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From Separate and Unequal to Integrated and Equal? School Desegregation and School Finance in Louisiana

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  • Sarah J. Reber
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    Abstract

    An important goal of the desegregation of schools following the Supreme Court's decision in Brown vs. Board of Education was to improve the quality of the schools black children attended. This paper uses a new dataset to examine the effects of desegregation on public and private enrollment and the system of school finance for Louisiana. I show that the system of school finance in Louisiana had long favored whites in high black enrollment share districts. Because of this system, whites in districts with high black enrollment shares stood to lose the most from desegregation, as the gap between white student-teacher ratios and black student-teacher ratios in those districts was higher. Given the importance of districts' black enrollment share in the system of finance and the potential impact of desegregation, I examine how changes in public and private enrollment, the local property tax base, and per-pupil revenue relate to the initial black enrollment share. The analysis suggests that the Jim-Crow system of school finance -- which had prevailed for over 60 years -- unraveled as the schools desegregated. While desegregation did induce some "white flight" and reduce the local property tax base slightly, the policies had the intended effect of reducing black-white gaps in school resources, as increased funding allowed districts to "level up" average spending in integrated schools to that previously experienced only in the white schools.

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    File URL: http://www.nber.org/papers/w13192.pdf
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    Bibliographic Info

    Paper provided by National Bureau of Economic Research, Inc in its series NBER Working Papers with number 13192.

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    Date of creation: Jun 2007
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    Publication status: published as May 2011, Vol. 93, No. 2, Pages 404-415 Posted Online April 26, 2011. (doi:10.1162/REST_a_00090) © 2011 The President and Fellows of Harvard College and the Massachusetts Institute of Technology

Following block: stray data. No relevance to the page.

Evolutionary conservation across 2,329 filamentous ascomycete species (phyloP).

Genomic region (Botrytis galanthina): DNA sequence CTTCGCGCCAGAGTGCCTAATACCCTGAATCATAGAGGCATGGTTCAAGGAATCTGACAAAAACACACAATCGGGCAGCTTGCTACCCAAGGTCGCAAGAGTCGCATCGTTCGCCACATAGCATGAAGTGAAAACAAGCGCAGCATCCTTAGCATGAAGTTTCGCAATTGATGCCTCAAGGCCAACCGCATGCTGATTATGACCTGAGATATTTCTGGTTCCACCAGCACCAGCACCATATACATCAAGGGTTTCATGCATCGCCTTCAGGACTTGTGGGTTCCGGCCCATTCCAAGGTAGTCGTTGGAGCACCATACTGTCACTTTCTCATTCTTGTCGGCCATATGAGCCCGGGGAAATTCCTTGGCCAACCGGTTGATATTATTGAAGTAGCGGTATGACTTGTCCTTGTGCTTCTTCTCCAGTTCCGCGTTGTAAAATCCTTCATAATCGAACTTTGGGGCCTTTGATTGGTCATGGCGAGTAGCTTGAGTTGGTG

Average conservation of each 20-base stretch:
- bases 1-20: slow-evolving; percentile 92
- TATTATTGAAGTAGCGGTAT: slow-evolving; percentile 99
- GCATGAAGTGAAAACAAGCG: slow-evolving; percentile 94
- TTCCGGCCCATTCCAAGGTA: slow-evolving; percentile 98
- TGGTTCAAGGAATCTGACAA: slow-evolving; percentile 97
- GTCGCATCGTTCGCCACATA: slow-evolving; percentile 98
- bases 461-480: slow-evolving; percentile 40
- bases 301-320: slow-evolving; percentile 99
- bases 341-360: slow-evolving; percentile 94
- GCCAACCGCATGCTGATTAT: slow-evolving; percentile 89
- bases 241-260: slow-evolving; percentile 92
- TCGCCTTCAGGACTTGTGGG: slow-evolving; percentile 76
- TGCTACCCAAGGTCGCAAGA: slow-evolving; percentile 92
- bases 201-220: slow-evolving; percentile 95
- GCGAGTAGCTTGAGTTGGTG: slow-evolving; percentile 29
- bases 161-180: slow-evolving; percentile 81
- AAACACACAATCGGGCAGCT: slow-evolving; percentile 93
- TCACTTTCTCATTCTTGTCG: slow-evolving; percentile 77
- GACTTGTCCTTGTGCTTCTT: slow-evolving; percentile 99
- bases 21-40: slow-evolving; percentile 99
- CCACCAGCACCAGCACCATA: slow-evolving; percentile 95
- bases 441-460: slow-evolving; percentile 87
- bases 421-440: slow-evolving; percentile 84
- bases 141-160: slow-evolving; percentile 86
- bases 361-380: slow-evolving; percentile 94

Handle: RePEc:nbr:nberwo:13192

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    1. James R. Hines & Richard H. Thaler, 1995. "The Flypaper Effect," Journal of Economic Perspectives, American Economic Association, vol. 9(4), pages 217-226, Fall.
    2. David Card & Alan B. Krueger, 1991. "School Quality and Black-White Relative Earnings: A Direct Assessment," NBER Working Papers 3713, National Bureau of Economic Research, Inc.
    3. Michael Boozer & Alan Krueger & Shari Wolkon, 1992. "Race and School Quality Since Brown vs. Board of Education," Working Papers 681, Princeton University, Department of Economics, Industrial Relations Section..
    4. Jonathan Guryan, 2001. "Desegregation and Black Dropout Rates," NBER Working Papers 8345, National Bureau of Economic Research, Inc.
    5. Gordon, Nora, 2004. "Do federal grants boost school spending? Evidence from Title I," Journal of Public Economics, Elsevier, vol. 88(9-10), pages 1771-1792, August.
    6. Fisher, Ronald C. & Papke, Leslie E., 2000. "Local Government Responses to Education Grants," National Tax Journal, National Tax Association, vol. 53(n. 1), pages 153-68, March.
    7. repec:fth:prinin:301 is not listed on IDEAS
    8. Clotfelter, Charles T, 1975. "The Effect of School Desegregation on Housing Prices," The Review of Economics and Statistics, MIT Press, vol. 57(4), pages 446-51, November.
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    Cited by:
    1. Liu, Sze Yan & Linkletter, Crystal D. & Loucks, Eric B. & Glymour, M. Maria & Buka, Stephen L., 2012. "Decreased births among black female adolescents following school desegregation," Social Science & Medicine, Elsevier, vol. 74(7), pages 982-988.
    2. Nathaniel Baum-Snow & Byron F. Lutz, 2011. "School Desegregation, School Choice, and Changes in Residential Location Patterns by Race," American Economic Review, American Economic Association, vol. 101(7), pages 3019-46, December.
    3. Simon Burgess & Deborah Wilson & Adam Briggs & Anete Piebalga, 2008. "Segregation and the Attainment of Minority Ethnic Pupils in England," The Centre for Market and Public Organisation 08/204, Department of Economics, University of Bristol, UK.
    4. David A. Weiner & Byron F. Lutz & Jens Ludwig, 2009. "The Effects of School Desegregation on Crime," NBER Working Papers 15380, National Bureau of Economic Research, Inc.

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